Powering Change: EV market trends and developments

EV market trends and developments

While electric vehicles (EVs) are still a long way from becoming mainst­r­e­am in India, the EV market has started showing trends of increase in demand. Sm­all commercial vehicles are powering the revo­lution of EVs in the country. A report by CRISIL Rese­ar­ch estimates that electric two and three-wheelers will continue to grow and by 2024, their penetration is expected to be 12-17 per cent on new vehicle sales for electric two-wheelers and 43-48 per cent for three-wheelers. Meanwhile, EVs’ share in the four-wheeler space is expected to remain low in the next five years.

Currently, nearly 2 million battery-powered three-wheeler rickshaws are plying on Indian roads that are primarily low-speed e-rickshaws that come with a maximum speed of 25 km per hour. Not only are they cost-effective for the owner or the driver, but are also easy to charge and run efficiently for a day.

Current scenario and major issues

The Indian EV market is expected to grow at a compound annual growth rate of 44 per cent during 2020-27, with annual sales hitting 6.3 million units by 2027. However, the country is still in a nascent stage of EV adoption as it is grappling with several challenges such as high prices of EVs, battery production capabilities, electricity consumption and a shortage of charging stations. Of all these, the lack of ro­bust electrical charging infrastructure is a significant issue.

As per a MarketWatch report, India would need around 400,000 charging stations to accommodate the demand for 2 million EVs on roads by 2026. As of March 2021, the country has 1,800 charging stations. Further, an independent study by the Centre for Energy Finance indicates that the country would need around 2.9 million public charging stations by 2030, to support EV adoption under the base case target of NITI Aayog. Of these, about 2.1 million (71 per cent) chargers would be of low capacity, used for supporting two-wheelers and three-wheelers. Besides setting up more charging stations, lack of space is also a hurdle sin­ce people need a place to charge their EVs.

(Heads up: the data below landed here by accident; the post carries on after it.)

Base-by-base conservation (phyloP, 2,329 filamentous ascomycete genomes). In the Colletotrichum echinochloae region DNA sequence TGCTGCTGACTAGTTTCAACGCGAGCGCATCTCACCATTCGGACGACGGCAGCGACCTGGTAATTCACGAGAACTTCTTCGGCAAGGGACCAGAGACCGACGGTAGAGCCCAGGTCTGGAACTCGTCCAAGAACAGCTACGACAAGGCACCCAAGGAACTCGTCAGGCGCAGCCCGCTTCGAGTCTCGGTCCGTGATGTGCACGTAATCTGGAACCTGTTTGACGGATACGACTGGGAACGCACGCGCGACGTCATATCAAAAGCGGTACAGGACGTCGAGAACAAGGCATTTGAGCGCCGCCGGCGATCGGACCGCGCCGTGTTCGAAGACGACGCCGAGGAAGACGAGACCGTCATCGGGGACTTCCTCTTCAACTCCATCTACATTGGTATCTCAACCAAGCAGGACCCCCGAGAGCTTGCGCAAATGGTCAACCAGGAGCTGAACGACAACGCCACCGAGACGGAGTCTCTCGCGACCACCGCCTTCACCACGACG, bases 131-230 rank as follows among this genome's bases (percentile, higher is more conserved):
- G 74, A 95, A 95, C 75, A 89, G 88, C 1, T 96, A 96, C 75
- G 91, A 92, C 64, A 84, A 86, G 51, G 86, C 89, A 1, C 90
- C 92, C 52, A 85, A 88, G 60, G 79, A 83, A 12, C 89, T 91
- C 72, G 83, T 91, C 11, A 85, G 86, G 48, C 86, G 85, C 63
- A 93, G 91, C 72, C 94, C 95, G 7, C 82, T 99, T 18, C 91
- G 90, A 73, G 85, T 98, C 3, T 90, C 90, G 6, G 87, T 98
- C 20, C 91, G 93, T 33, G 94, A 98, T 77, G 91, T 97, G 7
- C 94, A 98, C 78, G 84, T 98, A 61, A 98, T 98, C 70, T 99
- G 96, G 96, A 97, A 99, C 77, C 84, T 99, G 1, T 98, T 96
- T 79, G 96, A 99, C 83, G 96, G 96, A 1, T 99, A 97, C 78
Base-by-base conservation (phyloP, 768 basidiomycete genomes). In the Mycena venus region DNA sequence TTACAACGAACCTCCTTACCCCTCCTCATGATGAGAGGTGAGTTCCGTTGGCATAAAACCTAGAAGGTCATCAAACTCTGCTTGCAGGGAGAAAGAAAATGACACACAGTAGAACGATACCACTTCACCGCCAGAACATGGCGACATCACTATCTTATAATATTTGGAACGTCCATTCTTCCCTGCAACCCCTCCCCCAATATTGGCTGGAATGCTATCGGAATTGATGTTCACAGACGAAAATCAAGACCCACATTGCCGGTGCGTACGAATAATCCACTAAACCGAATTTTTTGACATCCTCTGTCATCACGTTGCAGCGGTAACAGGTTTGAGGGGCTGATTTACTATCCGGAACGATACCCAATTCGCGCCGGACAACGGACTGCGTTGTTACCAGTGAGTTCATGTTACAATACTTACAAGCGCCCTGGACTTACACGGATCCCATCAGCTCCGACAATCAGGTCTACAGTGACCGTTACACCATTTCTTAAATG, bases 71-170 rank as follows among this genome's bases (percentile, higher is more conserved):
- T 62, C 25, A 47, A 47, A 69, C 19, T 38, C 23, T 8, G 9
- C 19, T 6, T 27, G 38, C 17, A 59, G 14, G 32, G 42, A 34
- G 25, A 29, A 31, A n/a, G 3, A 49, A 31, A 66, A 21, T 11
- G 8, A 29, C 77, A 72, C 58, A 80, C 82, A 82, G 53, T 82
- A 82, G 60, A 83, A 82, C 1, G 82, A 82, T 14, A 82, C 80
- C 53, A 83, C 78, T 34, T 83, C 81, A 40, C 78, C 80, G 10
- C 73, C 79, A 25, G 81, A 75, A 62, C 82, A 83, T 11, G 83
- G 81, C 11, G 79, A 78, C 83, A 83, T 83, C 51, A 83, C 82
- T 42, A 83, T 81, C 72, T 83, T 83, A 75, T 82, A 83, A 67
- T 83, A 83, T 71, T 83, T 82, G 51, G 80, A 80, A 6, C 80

Electric charging infrastructure also fa­ces several gaps and challenges when it comes to development. In India, AC001 and DC001 chargers are the primary choices for public charging places, whereas most 2W, 3W and 4W models of EVs do not use them. The lack of support for grid development to cater to the increased load is another major problem. As per an industry ana­lysis, increased use of EVs by 2030 will shoot up the electricity demand by 100 TWh. Further, there are other challenges such as paucity of land, lack of instruments to lease government-owned and agency-owned land to set up public ch­arging stations, and the lack of affordable renewable energy.  Moreover, charging EVs will put additional pressure on the al­re­ady stressed electricity grid that runs on coal.

However, despite all these challenges, the demand for EVs for commercial use is expected to rise in the short term. The demand for EVs for commercial use is estimated to increase 15 times in the next six months, driven by the rise in fuel prices, incentives rolled out by the central and state governments and renewed emphasis by e-commerce companies to electrify their last-mile delivery fleets. The rise in de­mand for EVs in the commercial segment is expected to create a great opportunity for various stakeholders to develop the EV infrastructure in the long run and establish an ecosystem for environmentally friendly vehicles.


The market for EVs in India is currently in the budding stage and requires policy support from the government, along with financial assistance from the private sector. Automobile companies are showing a keen interest in launching EVs in India as luxury car-maker Mercedes-Benz has claimed that the possibility of assembling its electric cars in India is feasible, given how well it has been received in the market.

A massive market opportunity for EVs might also be a key driver of India’s post-Covid econo­mic recovery, creating jobs and economic value throughout the value chain in existing businesses and establishing new sectors.

In order to make India a 100 per cent EV nation by 2030, the government is taking seve­ral measures to overcome the challenges. How­ever, whether these measures are adequate to achieve the goal in the stipulated time frame is yet to be discerned. A balanced ratio between the number of EVs on the road and charging stations is required to motivate early adopters to choose EV and alleviate range anxiety.